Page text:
The Git repository manager received improvements including project-level security scan execution policies and improved SAST to reduce Ruby false positives and provides issue-tracking, continuous integration, and deployment pipeline support.
The update adds group-level permissions for protected environments and group access for the GitLab Kubernetes Agent.
The project level security policy is described by the developers as being the first iterative step toward their vision of bringing unified security policies to GitLab. Users can now require DAST and secret detection scans to run on a regular schedule or as part of project CI pipelines. This can be used by security teams to separately manage these scan requirements without developers changing the configuration.
The second change of note is the ability to set and use group-level permissions for protected environments. This can be used to set permissions based on the deployment level, so that deployments can be locked down for higher-tiers such as production environments, while still letting developers test and change individual projects.
Another worthy improvement is to the GitLab Kubernetes agent. This provides a secure connection between a Kubernetes cluster and GitLab. Until now, you could only push to a cluster from the same project where the Kubernetes Agent was registered using the CI/CD Tunnel. In GitLab 14.3, the Agent can be authorized to access entire groups, meaning that every project under the authorized group has access to the cluster without the need to register an agent for every project.
The GitLab team says that GitLab’s SAST has until now used over a dozen open-source static analysis security analyzers. The vulnerabilities they can identify range from basic regex pattern matching to abstract syntax tree parsing which can lead to issues with false positives. Developers could already dismiss these false positives, but the improvements mean this will now be automated. This first version of GitLab’s proprietary static application security testing engine has been developed in-house and maintained by GitLab’s Static Analysis and Vulnerability Research groups. Initially, this tool is focused on Ruby and Rails to help reduce false positives, but will be extended in future releases.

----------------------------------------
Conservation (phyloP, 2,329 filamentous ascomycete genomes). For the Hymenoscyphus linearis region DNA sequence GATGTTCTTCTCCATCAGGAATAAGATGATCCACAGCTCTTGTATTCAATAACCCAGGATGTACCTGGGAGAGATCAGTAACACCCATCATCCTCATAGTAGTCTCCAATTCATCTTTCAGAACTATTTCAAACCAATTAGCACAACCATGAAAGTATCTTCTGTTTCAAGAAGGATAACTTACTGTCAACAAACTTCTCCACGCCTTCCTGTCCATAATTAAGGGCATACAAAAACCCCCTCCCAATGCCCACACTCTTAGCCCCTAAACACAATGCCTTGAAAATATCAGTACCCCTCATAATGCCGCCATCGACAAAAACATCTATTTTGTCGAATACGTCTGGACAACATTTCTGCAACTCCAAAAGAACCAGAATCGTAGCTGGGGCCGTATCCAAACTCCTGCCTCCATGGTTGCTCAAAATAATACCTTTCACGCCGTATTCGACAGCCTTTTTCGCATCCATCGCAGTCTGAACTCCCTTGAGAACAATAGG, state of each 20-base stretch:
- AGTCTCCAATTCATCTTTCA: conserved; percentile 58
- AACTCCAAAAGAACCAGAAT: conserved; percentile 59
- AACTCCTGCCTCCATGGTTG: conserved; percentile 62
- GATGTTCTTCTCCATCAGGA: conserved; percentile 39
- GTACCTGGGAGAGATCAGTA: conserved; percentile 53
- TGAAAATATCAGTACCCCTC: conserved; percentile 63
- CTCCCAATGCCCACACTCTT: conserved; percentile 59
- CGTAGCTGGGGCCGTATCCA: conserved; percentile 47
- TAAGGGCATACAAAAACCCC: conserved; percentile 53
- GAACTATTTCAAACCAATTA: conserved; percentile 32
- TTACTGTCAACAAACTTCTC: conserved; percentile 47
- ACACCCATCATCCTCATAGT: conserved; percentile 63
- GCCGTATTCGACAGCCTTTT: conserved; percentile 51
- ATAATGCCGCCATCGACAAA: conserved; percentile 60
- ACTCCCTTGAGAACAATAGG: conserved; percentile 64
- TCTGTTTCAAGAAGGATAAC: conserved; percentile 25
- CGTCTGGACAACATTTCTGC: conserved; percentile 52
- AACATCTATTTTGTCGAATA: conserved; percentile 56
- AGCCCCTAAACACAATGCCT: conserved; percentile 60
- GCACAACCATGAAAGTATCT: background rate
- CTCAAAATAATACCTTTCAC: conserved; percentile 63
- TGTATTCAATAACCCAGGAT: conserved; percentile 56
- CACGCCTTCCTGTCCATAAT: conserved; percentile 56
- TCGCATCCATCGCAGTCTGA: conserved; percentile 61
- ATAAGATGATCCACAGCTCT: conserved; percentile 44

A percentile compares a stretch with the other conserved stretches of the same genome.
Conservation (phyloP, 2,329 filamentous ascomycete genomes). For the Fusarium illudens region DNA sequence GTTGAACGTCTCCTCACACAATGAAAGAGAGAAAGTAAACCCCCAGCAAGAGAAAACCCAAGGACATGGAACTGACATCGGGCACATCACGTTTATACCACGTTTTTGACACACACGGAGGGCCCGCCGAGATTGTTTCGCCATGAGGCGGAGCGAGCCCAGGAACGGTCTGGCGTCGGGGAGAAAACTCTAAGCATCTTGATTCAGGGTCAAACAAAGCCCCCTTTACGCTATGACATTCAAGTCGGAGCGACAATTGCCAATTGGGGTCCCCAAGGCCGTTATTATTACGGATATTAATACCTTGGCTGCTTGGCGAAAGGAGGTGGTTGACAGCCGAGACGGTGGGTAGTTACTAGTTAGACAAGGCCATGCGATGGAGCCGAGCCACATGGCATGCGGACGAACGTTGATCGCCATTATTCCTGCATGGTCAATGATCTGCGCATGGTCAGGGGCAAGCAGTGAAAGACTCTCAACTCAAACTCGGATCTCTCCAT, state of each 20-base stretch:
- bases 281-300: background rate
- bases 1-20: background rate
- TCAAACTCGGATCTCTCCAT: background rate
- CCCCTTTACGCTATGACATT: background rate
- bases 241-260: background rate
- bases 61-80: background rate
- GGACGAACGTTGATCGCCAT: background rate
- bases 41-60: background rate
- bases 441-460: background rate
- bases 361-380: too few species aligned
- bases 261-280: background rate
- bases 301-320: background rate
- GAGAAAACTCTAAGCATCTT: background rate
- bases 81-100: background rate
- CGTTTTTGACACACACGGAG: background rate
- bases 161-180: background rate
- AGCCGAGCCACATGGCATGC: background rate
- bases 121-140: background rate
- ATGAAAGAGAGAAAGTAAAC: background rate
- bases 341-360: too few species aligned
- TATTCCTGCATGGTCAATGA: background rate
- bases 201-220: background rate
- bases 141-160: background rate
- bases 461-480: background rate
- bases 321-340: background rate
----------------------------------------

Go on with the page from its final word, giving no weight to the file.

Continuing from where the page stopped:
Key improvements released in GitLab 14.3
- Project-level DAST and secret detection scan execution policies
- Grant group access to the GitLab Kubernetes Agent’s CI/CD Tunnel
- Edit a table’s structure visually in the new wiki editor
- Group-level permissions for Protected Environments
- Next Generation SAST to reduce Ruby false positives
IncludeGitLab CI/CD configuration based on conditions
- Use variables in other variables
- Support merging CI/CD rules arrays with
- GitLab Runner on IBM POWER9 (Linux OS)
- GPG key displayed on a user’s profile page
- Search PyPI.org for packages not found in GitLab
- License Compliance now supports Java 15 and some other